LOOKS AT INFLUENCE OF HITCHCOCK ON DE PALMA, SCORSESE, FRIEDKIN
Our old friend David Greven has a new book, Psycho-Sexual, now available. Greven tells us that the book "is about Hitchcock and masculinity, and the influence of Htichcock on New Hollywood directors like De Palma, Scorsese, and Friedkin. I have two chapters on De Palma, whom I call the greatest of the New Hollywood directors in the book. The first is a revised, expanded version of the essay I wrote on the early Vietnam War-era comedies. The other is a new piece, a reassessment of Dressed To Kill. My effort in this book is to pay close attention to what critics often ignore, even supportive De Palma critics: the aesthetic and ideological aspects of De Palma's reworking of Hitchcock."
We look forward to reading the book. Below is the official description from the University of Texas Press website:
"Bridging landmark territory in film studies, Psycho-Sexual is the first book to apply Alfred Hitchcock’s legacy to three key directors of 1970s Hollywood—Brian De Palma, Martin Scorsese, and William Friedkin—whose work suggests the pornographic male gaze that emerged in Hitchcock’s depiction of the voyeuristic, homoerotically inclined American man. Combining queer theory with a psychoanalytic perspective, David Greven begins with a reconsideration of Psycho and the 1956 remake of The Man Who Knew Too Much to introduce the filmmaker’s evolutionary development of American masculinity.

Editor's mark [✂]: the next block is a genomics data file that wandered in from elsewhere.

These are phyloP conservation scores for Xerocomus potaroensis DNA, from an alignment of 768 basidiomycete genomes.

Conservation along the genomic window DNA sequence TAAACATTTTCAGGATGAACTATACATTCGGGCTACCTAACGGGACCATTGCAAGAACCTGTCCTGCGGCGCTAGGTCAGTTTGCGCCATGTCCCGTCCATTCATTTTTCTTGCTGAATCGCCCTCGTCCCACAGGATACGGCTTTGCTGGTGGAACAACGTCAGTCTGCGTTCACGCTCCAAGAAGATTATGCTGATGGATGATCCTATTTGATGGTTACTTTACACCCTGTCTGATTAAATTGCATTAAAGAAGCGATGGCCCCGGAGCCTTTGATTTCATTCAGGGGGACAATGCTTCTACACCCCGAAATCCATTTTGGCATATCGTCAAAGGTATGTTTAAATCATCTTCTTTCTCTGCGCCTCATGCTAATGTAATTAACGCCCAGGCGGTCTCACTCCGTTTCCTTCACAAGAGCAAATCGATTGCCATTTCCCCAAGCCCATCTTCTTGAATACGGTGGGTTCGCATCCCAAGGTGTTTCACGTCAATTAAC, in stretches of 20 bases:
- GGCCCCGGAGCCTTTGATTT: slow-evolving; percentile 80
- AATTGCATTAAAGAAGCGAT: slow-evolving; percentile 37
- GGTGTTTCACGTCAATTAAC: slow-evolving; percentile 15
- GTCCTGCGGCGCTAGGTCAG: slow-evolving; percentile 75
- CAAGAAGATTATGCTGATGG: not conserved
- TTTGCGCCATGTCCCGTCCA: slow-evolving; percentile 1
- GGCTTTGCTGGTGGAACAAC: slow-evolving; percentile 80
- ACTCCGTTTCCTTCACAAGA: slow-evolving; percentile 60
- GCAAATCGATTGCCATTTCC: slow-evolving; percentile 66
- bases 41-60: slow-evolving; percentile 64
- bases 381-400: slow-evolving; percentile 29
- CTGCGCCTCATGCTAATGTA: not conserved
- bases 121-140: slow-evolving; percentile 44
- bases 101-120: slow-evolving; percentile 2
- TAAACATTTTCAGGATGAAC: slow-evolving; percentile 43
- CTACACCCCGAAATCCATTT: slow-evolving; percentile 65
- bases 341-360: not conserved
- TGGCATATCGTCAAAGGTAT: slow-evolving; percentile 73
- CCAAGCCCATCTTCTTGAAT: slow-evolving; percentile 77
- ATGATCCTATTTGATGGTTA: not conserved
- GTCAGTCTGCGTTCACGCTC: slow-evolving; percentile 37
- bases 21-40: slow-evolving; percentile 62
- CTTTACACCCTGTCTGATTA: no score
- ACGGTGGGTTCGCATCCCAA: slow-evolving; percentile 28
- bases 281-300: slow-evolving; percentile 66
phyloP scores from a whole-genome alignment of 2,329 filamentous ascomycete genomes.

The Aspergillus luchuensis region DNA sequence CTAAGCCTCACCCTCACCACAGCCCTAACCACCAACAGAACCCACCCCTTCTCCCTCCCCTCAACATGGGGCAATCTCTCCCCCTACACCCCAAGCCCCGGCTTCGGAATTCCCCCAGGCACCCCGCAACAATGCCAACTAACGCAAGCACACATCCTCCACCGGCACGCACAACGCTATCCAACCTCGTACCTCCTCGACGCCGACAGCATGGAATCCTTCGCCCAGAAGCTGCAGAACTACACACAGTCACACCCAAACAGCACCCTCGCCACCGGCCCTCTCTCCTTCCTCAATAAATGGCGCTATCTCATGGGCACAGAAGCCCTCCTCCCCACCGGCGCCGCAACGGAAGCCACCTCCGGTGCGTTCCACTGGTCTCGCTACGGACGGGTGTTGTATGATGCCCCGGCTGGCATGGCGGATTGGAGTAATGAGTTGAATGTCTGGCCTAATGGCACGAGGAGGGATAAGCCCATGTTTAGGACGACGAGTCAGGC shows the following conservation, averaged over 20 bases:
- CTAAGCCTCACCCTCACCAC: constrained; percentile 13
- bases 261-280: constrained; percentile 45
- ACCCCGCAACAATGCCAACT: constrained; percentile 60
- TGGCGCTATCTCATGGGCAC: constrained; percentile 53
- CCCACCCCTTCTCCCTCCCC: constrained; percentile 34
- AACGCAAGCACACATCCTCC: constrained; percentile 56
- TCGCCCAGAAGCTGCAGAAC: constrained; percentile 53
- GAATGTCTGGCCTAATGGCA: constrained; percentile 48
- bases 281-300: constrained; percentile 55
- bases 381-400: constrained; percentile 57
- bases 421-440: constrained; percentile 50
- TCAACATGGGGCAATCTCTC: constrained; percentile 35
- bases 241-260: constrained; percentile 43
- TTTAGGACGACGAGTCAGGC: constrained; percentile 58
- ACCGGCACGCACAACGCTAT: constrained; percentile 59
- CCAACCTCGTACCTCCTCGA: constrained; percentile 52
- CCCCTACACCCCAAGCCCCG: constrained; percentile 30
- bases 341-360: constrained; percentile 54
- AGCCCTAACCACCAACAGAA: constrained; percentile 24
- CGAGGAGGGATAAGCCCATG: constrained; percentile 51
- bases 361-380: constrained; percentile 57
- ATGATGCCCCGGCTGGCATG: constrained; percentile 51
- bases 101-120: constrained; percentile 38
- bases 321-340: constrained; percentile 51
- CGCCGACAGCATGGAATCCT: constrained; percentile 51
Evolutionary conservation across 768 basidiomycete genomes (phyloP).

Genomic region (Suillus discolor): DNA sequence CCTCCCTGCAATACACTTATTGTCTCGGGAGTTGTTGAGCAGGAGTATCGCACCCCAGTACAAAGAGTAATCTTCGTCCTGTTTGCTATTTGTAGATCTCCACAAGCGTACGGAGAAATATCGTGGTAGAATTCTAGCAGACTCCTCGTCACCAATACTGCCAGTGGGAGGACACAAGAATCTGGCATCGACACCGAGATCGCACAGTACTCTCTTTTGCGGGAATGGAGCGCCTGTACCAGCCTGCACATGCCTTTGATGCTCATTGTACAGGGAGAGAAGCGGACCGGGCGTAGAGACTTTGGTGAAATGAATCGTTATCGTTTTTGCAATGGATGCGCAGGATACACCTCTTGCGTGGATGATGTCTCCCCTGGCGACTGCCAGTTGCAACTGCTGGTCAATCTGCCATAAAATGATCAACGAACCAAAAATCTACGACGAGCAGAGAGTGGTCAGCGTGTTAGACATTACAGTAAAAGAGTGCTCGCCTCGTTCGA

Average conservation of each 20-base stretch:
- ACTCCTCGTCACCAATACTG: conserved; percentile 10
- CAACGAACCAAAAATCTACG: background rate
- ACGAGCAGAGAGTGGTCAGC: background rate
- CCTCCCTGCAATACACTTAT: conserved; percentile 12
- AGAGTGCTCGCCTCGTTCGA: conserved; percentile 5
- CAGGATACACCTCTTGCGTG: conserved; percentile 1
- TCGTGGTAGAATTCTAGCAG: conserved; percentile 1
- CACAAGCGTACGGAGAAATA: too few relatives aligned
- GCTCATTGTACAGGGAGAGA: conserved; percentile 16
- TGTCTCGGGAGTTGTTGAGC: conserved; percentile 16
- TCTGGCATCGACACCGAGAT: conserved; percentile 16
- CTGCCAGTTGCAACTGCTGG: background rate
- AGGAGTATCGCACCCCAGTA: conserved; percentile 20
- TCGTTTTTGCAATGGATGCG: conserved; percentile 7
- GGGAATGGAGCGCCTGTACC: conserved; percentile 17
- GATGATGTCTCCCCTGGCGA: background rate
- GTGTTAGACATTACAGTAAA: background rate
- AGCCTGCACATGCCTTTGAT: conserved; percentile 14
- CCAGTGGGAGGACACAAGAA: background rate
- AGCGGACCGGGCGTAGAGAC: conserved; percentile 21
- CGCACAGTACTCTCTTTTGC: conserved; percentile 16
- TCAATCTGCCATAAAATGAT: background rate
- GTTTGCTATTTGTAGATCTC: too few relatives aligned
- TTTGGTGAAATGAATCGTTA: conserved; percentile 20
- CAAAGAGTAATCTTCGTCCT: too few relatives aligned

"Psycho-Sexual probes De Palma’s early Vietnam War draft-dodger comedies as well as his film Dressed to Kill, along with Scorsese’s Taxi Driver and Friedkin’s Cruising as reactions to and inventive elaborations upon Hitchcock’s gendered themes and aesthetic approaches. Greven demonstrates how the significant political achievement of these films arises from a deeply disturbing, violent, even sorrowful psychological and social context. Engaging with contemporary theories of pornography while establishing pornography’s emergence during the classical Hollywood era, Greven argues that New Hollywood filmmakers seized upon Hitchcock’s radical decentering of heterosexual male dominance. The resulting images of heterosexual male ambivalence allowed for an investment in same-sex desire; an aura of homophobia became informed by a fascination with the homoerotic. Psycho-Sexual also explores the broader gender crisis and disorganization that permeated the Cold War and New Hollywood eras, reimagining the defining premises of Hitchcock criticism."